Spring Falls

Upper Cataract Falls

Upper Cataract Falls

A few weeks ago my parents visited us. One of the activities we chose was to check out Cataract Falls, which is only about 10 miles away from us. It is supposedly the largest waterfall in Indiana (by volume). We hopped in the car and were there in about 25 minutes. It was a sunny day, though quite windy, which made it a bit chilly. We spent some time looking at the covered bridge, which is the only one in Owen County, and admired the falls. We have had a lot of rain this winter/spring, so they were really flowing fast.

Lower Cataract Falls

Lower Cataract Falls

Cataract Falls actually has 2 sets of falls, an upper and a lower one (much like Tacquamenon Falls in the upper peninsula of Michigan). When we got to the lower falls, we were quite perplexed. According to their website, the upper falls drops 20 feet, and the lower falls 18 feet. We did not see any lower falls at all. The closest thing was the few ripples in the water seen in the picture here. We discovered the reason why later when we stopped at the general store in Cataract and looked at some postcards of the falls which looked very different from what we had seen. The creek was simply so flooded that the water in the lower falls simply rose to the level of the water above it. Pretty amazing.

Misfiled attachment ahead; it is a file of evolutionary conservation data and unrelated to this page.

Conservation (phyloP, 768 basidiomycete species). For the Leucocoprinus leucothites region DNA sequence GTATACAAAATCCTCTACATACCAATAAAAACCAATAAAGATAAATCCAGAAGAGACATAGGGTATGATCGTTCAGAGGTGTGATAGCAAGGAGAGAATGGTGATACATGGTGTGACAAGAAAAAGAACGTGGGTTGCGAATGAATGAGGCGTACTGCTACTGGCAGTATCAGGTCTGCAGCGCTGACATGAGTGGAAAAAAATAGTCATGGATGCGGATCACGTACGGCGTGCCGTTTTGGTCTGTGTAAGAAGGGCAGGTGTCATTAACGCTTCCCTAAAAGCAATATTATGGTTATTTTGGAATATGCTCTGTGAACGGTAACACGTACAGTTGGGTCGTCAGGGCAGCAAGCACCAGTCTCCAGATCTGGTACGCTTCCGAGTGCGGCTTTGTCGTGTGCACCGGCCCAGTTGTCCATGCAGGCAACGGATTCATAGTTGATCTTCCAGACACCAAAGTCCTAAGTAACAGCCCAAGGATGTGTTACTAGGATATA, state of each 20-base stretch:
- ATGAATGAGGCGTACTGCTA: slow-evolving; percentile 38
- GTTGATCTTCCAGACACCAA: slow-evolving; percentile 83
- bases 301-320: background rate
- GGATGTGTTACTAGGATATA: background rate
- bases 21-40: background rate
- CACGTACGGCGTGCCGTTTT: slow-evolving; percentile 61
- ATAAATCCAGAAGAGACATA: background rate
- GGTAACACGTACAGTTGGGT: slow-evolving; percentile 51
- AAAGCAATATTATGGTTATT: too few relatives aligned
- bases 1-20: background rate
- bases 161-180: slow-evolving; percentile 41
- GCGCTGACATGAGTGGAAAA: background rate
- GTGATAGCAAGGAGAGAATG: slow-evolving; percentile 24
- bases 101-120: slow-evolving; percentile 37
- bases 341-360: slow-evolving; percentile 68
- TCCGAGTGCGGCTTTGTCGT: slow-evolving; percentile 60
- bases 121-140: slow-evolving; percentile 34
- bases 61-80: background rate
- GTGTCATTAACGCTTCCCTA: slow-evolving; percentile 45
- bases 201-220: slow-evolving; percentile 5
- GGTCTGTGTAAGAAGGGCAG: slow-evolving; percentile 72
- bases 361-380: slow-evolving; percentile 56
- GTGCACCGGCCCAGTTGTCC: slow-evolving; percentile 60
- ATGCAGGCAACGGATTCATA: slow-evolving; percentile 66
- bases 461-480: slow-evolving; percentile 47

Greenwells\' Falls

Greenwells’ Falls

Though Cataract Falls was very nice, we actually have a couple nice waterfalls on our own road, so I finally got around to taking some pictures of them. Our next door neighbors, the Greenwells, actually built a little waterfall on Fall Creek themselves, simply by piling up some rocks where there was already a bit of a fall. Apparently Tim Greenwell, their son, had started this process. At some point Vic also added some cement to the rocks, because he got tired of the neighbor kids kicking the rocks down.

Morgans\' Falls

Morgans’ Falls

The neighbors next to the Greenwells, the Morgans, have a couple natural waterfalls in the creek by their place. Clare is particularly fond of these, with good reason. You can really see the natural limestone on the sides of the banks.

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